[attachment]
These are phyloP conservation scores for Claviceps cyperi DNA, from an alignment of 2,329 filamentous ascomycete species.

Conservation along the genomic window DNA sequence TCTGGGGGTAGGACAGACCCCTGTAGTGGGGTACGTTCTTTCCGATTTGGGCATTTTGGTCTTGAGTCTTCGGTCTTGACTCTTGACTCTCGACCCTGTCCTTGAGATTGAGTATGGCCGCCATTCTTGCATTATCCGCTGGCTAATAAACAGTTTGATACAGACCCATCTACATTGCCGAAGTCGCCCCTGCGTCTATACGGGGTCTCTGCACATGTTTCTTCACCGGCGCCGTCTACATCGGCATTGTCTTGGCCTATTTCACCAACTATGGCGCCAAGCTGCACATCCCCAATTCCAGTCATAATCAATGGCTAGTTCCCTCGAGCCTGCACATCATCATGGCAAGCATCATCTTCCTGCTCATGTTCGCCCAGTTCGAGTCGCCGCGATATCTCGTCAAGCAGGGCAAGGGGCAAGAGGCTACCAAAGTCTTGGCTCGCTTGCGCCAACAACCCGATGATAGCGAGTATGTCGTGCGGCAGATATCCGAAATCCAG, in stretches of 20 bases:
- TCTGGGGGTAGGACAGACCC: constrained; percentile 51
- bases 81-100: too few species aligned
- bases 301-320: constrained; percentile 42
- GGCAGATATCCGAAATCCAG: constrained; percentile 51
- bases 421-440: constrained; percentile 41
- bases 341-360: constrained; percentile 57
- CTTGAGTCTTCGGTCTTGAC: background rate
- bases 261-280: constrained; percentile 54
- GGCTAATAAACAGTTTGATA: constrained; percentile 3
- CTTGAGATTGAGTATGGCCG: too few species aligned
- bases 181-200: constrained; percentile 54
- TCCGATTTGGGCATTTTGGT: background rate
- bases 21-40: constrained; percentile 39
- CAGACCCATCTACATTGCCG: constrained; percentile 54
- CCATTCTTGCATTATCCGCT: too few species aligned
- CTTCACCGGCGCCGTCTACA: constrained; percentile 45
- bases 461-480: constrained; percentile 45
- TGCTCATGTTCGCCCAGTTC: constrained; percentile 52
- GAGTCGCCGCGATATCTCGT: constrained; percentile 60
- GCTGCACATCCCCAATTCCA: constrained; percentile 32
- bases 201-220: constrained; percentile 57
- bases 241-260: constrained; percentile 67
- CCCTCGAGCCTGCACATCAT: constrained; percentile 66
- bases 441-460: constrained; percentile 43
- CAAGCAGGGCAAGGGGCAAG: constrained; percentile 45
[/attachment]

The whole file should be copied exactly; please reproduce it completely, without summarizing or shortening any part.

These are phyloP conservation scores for Claviceps cyperi DNA, from an alignment of 2,329 filamentous ascomycete species.

Conservation along the genomic window DNA sequence TCTGGGGGTAGGACAGACCCCTGTAGTGGGGTACGTTCTTTCCGATTTGGGCATTTTGGTCTTGAGTCTTCGGTCTTGACTCTTGACTCTCGACCCTGTCCTTGAGATTGAGTATGGCCGCCATTCTTGCATTATCCGCTGGCTAATAAACAGTTTGATACAGACCCATCTACATTGCCGAAGTCGCCCCTGCGTCTATACGGGGTCTCTGCACATGTTTCTTCACCGGCGCCGTCTACATCGGCATTGTCTTGGCCTATTTCACCAACTATGGCGCCAAGCTGCACATCCCCAATTCCAGTCATAATCAATGGCTAGTTCCCTCGAGCCTGCACATCATCATGGCAAGCATCATCTTCCTGCTCATGTTCGCCCAGTTCGAGTCGCCGCGATATCTCGTCAAGCAGGGCAAGGGGCAAGAGGCTACCAAAGTCTTGGCTCGCTTGCGCCAACAACCCGATGATAGCGAGTATGTCGTGCGGCAGATATCCGAAATCCAG, in stretches of 20 bases:
- TCTGGGGGTAGGACAGACCC: constrained; percentile 51
- bases 81-100: too few species aligned
- bases 301-320: constrained; percentile 42
- GGCAGATATCCGAAATCCAG: constrained; percentile 51
- bases 421-440: constrained; percentile 41
- bases 341-360: constrained; percentile 57
- CTTGAGTCTTCGGTCTTGAC: background rate
- bases 261-280: constrained; percentile 54
- GGCTAATAAACAGTTTGATA: constrained; percentile 3
- CTTGAGATTGAGTATGGCCG: too few species aligned
- bases 181-200: constrained; percentile 54
- TCCGATTTGGGCATTTTGGT: background rate
- bases 21-40: constrained; percentile 39
- CAGACCCATCTACATTGCCG: constrained; percentile 54
- CCATTCTTGCATTATCCGCT: too few species aligned
- CTTCACCGGCGCCGTCTACA: constrained; percentile 45
- bases 461-480: constrained; percentile 45
- TGCTCATGTTCGCCCAGTTC: constrained; percentile 52
- GAGTCGCCGCGATATCTCGT: constrained; percentile 60
- GCTGCACATCCCCAATTCCA: constrained; percentile 32
- bases 201-220: constrained; percentile 57
- bases 241-260: constrained; percentile 67
- CCCTCGAGCCTGCACATCAT: constrained; percentile 66
- bases 441-460: constrained; percentile 43
- CAAGCAGGGCAAGGGGCAAG: constrained; percentile 45